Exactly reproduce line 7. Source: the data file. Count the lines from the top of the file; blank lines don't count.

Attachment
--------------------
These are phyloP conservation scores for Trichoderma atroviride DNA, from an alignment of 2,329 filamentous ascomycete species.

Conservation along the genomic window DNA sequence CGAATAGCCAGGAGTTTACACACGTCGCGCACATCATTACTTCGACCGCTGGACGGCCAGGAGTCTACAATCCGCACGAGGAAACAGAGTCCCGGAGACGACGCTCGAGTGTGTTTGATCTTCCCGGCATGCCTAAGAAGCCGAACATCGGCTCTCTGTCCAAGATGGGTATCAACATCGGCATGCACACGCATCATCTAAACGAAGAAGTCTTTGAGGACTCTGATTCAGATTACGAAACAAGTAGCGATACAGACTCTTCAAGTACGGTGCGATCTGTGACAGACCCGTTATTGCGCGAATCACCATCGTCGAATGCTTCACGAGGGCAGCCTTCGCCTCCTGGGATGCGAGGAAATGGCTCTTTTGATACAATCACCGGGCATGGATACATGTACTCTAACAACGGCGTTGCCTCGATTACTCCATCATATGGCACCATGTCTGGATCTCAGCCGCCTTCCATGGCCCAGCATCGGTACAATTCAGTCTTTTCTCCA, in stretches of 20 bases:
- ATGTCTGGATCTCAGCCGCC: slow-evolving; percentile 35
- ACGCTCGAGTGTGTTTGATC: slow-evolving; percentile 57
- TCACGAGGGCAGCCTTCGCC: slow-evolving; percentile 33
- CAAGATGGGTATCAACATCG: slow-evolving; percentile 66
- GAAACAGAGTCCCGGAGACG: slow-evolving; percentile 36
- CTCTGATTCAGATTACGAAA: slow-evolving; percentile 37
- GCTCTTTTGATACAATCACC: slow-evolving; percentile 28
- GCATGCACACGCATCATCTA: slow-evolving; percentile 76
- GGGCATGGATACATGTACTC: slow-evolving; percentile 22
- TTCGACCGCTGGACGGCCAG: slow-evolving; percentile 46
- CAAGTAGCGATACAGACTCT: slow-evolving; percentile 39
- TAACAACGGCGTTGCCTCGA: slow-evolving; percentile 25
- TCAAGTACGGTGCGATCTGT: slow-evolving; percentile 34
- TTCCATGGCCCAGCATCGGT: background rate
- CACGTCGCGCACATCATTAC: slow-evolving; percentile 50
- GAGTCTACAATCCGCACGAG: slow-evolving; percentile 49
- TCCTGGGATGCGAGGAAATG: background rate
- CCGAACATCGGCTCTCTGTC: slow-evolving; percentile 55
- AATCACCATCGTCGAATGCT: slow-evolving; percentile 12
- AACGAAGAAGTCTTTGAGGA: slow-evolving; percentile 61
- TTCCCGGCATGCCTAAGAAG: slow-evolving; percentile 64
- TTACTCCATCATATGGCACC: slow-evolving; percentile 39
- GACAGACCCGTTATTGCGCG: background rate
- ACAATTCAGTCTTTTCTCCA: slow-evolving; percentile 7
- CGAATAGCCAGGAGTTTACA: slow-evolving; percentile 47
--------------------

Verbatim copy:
- GAAACAGAGTCCCGGAGACG: slow-evolving; percentile 36